The #NYFW Diet Spreads Disordered Eating On Twitter — Surprises No One

OK everyone. I have some shocking, shocking news for you. The fashion industry is obsessed with thinness! Call in the eating disorder police, because THIS IS BRAND NEW INFORMATION. CNN is reporting from the dangerous, rice-cake laden sidelines of New York Fashion Week and they want you to know that the twice-yearly event is “the culmination of months of planning, organizing, schmoozing … and dieting?” Yes, dieting. Disordered eating in fashion isn’t news, but that doesn’t mean it’s not a problem, one that’s spread from models to others in the fashion industry and now, to Twitter.

Search #NYFW and the word “diet” right now on the social media site and you’ll find lots of tweets linking back to the CNN article mentioned above. But if you go back a bit further, you’ll find women tweeting about their actual diets. Just yesterday, fashion stylist Elizabeth Tran tweeted “So my one-cube-of-cheese-every-hour diet starts tomorrow. Well, I think it will…#lesigh #NYFW“ Let’s not forget this shockingly sad picture tweeted out almost a month ago by PR rep Keisha McCotry. Yep, you read that right: a bowl of broccoli and a glass of water is her dinner.  She told CNN she began her fashion week diet in July, and that, “Perception is reality in this industry, and unfortunately, you have to look the look to get the clients.”

And while it’s certainly sad that the pressure to look thin has spread to others in the fashion industry, can anyone truly say they’re surprised? The only even somewhat new information here is the way that social media makes it easy to spread this aspirational, fashion-centric lifestyle. Twitter moves at lightning speed: if a dieter wants to tweet about her eating plan and receive instant validation for it, other Twitter users are ready and willing.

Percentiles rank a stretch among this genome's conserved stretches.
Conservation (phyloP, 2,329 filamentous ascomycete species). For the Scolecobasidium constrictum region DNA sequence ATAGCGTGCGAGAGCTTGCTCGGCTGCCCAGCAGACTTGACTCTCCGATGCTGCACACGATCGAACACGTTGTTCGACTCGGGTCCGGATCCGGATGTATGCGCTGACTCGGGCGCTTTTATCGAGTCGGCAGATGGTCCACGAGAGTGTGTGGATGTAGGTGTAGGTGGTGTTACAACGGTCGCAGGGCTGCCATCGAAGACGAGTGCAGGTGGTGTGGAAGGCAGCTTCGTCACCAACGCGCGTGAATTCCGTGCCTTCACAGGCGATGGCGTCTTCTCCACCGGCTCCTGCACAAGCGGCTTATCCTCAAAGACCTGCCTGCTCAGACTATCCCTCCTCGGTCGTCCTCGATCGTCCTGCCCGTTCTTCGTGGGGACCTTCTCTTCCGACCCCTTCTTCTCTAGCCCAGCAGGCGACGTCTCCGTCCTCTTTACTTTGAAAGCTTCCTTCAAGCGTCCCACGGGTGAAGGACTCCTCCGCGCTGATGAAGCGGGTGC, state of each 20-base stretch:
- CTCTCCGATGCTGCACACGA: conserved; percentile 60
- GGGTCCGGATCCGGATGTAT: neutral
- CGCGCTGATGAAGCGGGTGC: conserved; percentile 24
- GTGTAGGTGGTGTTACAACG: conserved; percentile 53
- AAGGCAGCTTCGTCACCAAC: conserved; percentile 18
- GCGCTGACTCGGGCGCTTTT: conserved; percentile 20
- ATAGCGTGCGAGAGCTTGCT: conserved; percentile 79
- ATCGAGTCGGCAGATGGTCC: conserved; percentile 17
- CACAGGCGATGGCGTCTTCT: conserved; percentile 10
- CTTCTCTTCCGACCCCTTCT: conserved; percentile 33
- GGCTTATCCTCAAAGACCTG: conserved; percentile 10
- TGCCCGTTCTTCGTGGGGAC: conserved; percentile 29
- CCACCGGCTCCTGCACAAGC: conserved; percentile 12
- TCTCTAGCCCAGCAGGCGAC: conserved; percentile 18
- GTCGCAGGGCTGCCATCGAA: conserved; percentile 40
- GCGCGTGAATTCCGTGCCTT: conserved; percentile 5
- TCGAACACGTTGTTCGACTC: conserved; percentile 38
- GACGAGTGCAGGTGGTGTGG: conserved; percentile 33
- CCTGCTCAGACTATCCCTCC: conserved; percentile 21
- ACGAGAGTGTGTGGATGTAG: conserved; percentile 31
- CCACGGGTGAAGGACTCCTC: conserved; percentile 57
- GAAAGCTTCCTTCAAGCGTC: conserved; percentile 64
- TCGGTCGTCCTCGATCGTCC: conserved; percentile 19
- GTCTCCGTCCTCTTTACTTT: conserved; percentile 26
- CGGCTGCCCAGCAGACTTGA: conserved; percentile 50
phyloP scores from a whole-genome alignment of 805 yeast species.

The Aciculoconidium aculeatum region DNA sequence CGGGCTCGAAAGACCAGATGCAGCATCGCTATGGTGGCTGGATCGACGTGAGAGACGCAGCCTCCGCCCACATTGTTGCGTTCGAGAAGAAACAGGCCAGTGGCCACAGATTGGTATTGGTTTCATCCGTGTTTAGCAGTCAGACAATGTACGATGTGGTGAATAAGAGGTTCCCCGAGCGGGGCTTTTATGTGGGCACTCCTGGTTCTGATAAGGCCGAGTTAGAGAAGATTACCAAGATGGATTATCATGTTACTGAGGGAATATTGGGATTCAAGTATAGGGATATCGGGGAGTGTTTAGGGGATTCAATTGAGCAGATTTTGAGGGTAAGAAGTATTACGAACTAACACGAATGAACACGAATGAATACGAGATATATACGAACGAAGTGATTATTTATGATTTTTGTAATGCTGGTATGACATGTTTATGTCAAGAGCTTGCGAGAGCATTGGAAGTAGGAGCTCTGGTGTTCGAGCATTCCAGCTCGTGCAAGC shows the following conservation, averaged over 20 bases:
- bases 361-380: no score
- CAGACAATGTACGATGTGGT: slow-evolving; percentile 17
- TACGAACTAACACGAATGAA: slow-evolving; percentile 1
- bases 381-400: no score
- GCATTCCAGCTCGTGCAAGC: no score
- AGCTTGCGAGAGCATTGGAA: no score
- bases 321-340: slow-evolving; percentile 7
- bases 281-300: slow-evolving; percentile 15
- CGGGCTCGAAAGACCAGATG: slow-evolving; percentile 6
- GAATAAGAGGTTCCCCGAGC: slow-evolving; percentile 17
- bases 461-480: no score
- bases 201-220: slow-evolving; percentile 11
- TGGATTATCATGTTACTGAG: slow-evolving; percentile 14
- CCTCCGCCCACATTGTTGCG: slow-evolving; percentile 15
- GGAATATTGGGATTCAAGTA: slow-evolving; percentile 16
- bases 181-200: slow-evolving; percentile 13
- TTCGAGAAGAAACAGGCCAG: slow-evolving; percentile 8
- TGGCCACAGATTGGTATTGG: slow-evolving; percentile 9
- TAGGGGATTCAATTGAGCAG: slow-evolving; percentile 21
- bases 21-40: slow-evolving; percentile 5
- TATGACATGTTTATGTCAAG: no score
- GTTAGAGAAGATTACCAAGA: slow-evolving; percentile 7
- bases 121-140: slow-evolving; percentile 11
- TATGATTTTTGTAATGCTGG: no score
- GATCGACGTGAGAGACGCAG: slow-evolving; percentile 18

Some of the tweets using #nyfw and diet are actually making fun of the idea of a strict diet, like this one from Lucky magazine. That’s great to see, but sadly I don’t think it’s reflective of the overall attitudes in the industry. Even with all the pressure on the fashion world to use “real women” in their advertisements and in their runway shows (whatever real women means, anyway; skinny models are just as real as anyone else, last time I checked), restrictive diets are still the norm, especially during Fashion Week.

Fox News recently ran another “OMG fashion people have eating disorders!” article. In it, Russian model Kira Dikhtyar dishes all about the scary disordered dieting practices that go on during fashion week:

“Packs of cigarettes, daily colonics, laxatives, Phentermine diet pills, Adderal, prescription drugs that suppress the appetite.I’ve heard stories that some modeling agents encourage girls to do speed and cocaine in order to speed up metabolism and eat less. And all kinds of injections are becoming more and more popular, from HCG injections that go with a 500-calorie diet plan to T3 thyroid injections that healthy models inject in an attempt to speed up their thyroid function, which results in a faster metabolism.”

She also mentioned models eating cotton balls to try and curb their hunger. While this is truly disturbing information, it doesn’t seem like it’s meant to do anything other than stir up publicity and controversy for Fashion Week. The article briefly mentions that the issue “seems” to be getting better, but phrases like “some designers who are at least professing concern” and “only so much that can be done to make sure the model’s aren’t starving themselves” aren’t doing much to show disdain for the continuously dangerous practices in the industry.

Inflammatory fluff pieces like those on CNN and FoxNews do nothing to actually address this scary epidemic in the fashion world. Sure, it may be interesting to read about how skinny models are twice a year when Fashion Week rolls around, and wow, it’s crazy that girls are tweeting about dieting! But, as I said before, this is a known problem that’s been written about hundreds and hundreds of times. These articles aren’t groundbreaking, they’re not new, and they do nothing to help the scores of models, PR reps, stylists and other fashion types who are struggling to earn a living in a industry that forces them into an unattainable body ideal.

Photo: via Flickr user Christopher Macsurak

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